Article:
Firsts–first car

There are many events in life that will remain in your memory because it was a first for you.  We’ll explore some of those special times and moments from time to time here.   Naturally, I can’t speak with any authority about what “firsts” are most memorable to our disstaff lovelies.   But I might try sometime for that too, after all I am not too shy about offering an opinion on just about anything and everything, regardless of my knowledge level many would maintain.

When I was thirteen I was in the 7th grade and in junior high school.  I had been playing football and all the usual things early teens do.  One thing was a bit different though, I got to drive the family car all alone in the local neighbor.  My mom started off letting me go to the local 7-11 and drugstore to pick up items for her so she didn’t have to make the drive.  I did other such errands for her around the neighborhood.  It was all quite illegal.  The driving age for a license was 16.   In defense of mom and me, I would add that I was very mature for my age both physically and even more importantly on an emotional and behavoir basis.   I wasn’t a wild child and mom knew I would do exactly like she told me to.  I always went only where she said and never dilly daddled around and got back home.  Of course I liked  it if one of my friends happened to see me driving around.

Anyway, that summer I worked at the water bottling plant where my dad was the manager.  This was where the big 5 gallon jugs were filled for delivery to homes and offices.  This was long before bottled drinking water became common and ubiquitous.  I earned a few hundred dollars that summer.  Without me knowing it may dad took the money and got me a car.  He knew I wanted one.   I didn’t think there was a chance that I would actually get one but had my hopes.  I came home one afternoon and there it was–a 1946 Ford convertible.  It was painted black and had some wear and tear marks all over the body and a few dings here and there.  I loved it.   Dad told me right away that I had to clean it up and fix it up.  We parked in out back where the driveway ran to the detached garage, that was the common arrangement at the time.  He had brought home with him a sander to work on the paint so we could have a new coat of paint applied.  He wanted me to do as much of the work as I could.  He showed me the sander and told me to sand the entire car.  I didn’t mind the work at all.  So the next morning I got up and started the sanding job.  It turned out to be lots harder than I ever imagined.  There were at least three layers of paint under the top coat.  I was sanding it down to the metal.  That was how I thought you were supposed to do it.  The fact is it took me all day and I had only finished a door and one fender when dad came home.  But the metal shined bright as a mirror.  I was most pleased with me toils.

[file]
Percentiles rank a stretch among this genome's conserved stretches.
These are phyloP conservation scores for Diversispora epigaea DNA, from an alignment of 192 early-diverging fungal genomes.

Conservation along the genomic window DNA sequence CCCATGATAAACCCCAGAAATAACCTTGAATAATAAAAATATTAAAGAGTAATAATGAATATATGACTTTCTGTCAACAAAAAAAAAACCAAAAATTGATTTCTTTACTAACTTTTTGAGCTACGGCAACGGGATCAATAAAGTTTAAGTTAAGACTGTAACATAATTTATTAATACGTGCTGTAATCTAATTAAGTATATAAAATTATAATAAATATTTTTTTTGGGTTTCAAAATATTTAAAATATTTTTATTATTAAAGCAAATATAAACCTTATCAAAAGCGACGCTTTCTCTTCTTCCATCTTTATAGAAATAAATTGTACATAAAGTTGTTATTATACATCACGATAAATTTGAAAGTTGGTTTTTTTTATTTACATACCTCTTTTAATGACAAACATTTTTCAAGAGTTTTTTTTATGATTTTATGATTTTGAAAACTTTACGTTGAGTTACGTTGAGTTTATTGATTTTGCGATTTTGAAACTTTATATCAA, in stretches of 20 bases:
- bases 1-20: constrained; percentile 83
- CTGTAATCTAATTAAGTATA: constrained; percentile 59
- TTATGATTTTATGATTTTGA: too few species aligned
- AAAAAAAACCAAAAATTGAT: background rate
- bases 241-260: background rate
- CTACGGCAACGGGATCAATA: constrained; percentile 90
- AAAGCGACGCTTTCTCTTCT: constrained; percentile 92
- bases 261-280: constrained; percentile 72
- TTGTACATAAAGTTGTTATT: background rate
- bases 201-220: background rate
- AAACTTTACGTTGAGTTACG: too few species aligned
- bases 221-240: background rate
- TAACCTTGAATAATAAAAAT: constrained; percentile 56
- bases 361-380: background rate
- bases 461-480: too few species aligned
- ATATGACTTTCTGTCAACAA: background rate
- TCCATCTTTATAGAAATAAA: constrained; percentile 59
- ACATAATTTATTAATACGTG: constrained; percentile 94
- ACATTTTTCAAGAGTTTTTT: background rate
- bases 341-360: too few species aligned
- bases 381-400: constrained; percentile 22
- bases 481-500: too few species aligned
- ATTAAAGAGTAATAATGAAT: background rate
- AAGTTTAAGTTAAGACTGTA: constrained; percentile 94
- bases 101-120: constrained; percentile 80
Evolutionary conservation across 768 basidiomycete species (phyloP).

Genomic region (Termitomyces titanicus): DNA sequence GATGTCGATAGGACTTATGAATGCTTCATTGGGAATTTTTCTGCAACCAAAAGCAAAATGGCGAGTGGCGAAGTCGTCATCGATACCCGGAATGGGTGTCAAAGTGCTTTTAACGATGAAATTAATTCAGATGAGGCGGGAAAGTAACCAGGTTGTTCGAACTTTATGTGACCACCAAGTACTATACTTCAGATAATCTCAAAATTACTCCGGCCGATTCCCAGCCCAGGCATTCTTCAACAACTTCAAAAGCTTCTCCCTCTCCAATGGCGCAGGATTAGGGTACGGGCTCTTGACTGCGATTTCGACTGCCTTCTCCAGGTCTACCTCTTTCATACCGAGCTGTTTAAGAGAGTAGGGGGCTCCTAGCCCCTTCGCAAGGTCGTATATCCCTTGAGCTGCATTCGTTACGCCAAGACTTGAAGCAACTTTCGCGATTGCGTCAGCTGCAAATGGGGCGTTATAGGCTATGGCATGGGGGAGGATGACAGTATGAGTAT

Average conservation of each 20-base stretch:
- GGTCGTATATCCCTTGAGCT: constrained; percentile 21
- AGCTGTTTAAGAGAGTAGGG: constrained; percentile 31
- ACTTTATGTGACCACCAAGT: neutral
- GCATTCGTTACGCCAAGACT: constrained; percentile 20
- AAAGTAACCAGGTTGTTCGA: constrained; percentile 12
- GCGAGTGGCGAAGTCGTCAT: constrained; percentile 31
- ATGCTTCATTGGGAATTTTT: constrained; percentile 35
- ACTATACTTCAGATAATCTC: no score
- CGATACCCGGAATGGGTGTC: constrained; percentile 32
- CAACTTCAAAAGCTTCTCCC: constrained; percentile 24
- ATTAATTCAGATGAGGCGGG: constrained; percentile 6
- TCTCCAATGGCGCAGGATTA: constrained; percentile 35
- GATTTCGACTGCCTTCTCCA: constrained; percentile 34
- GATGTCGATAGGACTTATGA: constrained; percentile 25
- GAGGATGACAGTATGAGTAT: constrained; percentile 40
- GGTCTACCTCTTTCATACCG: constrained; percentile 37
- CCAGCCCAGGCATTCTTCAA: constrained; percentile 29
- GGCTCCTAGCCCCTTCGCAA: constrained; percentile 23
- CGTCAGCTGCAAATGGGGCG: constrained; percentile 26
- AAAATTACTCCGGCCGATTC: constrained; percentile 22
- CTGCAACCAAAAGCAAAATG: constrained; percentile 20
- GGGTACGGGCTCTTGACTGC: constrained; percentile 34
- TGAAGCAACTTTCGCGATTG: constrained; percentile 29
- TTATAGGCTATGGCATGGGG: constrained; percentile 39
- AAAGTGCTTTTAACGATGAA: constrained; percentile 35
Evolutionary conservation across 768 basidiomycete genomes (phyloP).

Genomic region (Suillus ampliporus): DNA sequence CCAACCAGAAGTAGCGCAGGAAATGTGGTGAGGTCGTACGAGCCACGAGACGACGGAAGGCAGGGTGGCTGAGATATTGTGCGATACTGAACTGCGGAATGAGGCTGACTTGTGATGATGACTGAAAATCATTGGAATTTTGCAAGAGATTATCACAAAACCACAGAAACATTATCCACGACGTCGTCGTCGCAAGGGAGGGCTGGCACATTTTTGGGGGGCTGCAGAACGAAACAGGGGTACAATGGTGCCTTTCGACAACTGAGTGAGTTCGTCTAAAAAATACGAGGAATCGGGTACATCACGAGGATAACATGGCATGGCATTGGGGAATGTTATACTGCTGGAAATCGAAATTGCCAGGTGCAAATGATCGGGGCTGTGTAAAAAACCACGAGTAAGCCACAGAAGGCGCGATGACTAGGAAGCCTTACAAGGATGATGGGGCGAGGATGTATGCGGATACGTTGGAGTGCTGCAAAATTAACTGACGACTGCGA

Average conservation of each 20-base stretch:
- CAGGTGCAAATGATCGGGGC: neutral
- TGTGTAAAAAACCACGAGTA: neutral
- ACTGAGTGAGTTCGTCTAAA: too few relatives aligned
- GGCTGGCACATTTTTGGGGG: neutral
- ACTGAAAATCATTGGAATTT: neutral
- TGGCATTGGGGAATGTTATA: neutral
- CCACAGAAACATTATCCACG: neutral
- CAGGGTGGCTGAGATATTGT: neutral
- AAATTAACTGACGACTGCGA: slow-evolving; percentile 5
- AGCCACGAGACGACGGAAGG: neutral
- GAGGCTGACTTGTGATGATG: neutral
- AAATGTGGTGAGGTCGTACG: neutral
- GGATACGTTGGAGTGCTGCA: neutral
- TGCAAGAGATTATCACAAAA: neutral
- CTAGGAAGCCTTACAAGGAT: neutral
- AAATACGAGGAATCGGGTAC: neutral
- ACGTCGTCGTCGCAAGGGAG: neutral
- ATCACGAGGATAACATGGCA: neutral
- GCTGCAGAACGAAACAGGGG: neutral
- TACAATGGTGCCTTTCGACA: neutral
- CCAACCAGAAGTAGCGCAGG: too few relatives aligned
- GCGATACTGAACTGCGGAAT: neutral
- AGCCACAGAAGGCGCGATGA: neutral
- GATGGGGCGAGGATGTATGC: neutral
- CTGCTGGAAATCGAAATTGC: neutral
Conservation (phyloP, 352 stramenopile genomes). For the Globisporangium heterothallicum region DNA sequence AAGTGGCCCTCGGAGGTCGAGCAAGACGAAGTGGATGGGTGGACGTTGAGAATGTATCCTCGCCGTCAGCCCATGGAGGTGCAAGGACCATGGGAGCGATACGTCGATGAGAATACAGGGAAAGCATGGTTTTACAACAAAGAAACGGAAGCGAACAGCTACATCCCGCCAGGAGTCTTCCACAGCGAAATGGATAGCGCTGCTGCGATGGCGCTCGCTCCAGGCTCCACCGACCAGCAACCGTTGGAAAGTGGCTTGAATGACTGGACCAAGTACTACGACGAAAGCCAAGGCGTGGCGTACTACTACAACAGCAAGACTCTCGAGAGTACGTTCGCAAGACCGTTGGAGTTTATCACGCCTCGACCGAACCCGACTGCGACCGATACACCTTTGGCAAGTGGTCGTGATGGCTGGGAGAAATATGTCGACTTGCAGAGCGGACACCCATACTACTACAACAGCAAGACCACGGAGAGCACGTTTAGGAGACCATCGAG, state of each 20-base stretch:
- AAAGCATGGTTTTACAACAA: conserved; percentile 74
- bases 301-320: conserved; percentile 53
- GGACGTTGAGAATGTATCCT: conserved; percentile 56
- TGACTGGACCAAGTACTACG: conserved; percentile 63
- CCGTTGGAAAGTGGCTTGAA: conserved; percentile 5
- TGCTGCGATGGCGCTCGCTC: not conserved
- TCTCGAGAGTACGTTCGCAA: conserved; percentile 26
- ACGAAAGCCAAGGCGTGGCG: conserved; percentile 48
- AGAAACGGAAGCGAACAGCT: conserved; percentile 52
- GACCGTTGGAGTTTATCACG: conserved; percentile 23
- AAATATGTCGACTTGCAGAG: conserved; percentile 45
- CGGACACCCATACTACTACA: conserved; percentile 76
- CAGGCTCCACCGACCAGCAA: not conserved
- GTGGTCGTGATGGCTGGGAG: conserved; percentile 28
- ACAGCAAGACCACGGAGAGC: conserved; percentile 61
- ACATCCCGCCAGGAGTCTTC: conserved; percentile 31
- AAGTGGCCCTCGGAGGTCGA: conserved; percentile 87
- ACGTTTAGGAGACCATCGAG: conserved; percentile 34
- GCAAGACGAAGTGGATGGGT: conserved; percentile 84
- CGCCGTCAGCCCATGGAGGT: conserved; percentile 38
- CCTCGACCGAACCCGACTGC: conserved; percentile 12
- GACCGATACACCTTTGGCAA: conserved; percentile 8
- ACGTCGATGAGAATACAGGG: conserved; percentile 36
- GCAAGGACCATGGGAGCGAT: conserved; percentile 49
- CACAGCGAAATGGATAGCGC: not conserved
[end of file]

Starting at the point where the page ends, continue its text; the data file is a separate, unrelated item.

I told him I had worked all day but it was taking longer than I thought it would.  Dad thought I would finish easily in one day with time to spare.  We went out back to the car.  Dad was flabbergasted.  I didn’t know what was wrong.   He asked me why in hell I had taken all the paint off down to the metal.  I said that I was sanding it like he wanted me to.   He explained to lame brain here that I only needed to smooth out and rough up a little the top coat of paint.  I only had to move the sander over it with a few strokes in each area.   He showed me what I was supposed to have done.   In fact I had made things worse because now we would need to add a primer coat to the raw metal I had exposed.   Dad finally laughed about it.  I felt like a complete nitwit.  I was just trying to show dad how hard I could work.  I had no idea that the sanding was merely a light rub with the machine.   We did get it primed.  Dad showed me exactly how this time.  Then a new paint job–light gold.  It was a jewel. 

So the next week school started anew.  I was in the 8th grade now and driving my own car to school.   The only 8th grader to do so.  It was about two miles from home to the school.   With the top down, I was the king of the walk.  Of course it did have mechanical problems.  My best buddy lived down the street from me and he rode with me every day.  The starter didn’t do very well and I would have to pop the clutch usually to get it to started.  David pushed on more than one occasion to get her fired up.  At school I would park on a hill and let the car roll down  a bit and then pop the clutch.   We could lift the hood and jiggle it to start but that was always hit or miss.    I loved that car.  Had it a couple of years.  When I was a sophmore I moved up to a 1949 maroon buick.  One of those old ones that was shaped like a giant beetle and weighed as much as your average elephant.

There is a pretty simple cure for those sticky lightbulbs when you try to remove them.  I have had them snap off at the metal screw on more than one occasion and you probably have too.   Next time before you put the new bulb in take a bar of soap and rub it over the metal screw cap on the end of the bulb.  You will rewarded when it comes time to remove it after it burns out.   It was unscrew easily and none of that grit and scary squeak sounds


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Filed under Culture, history

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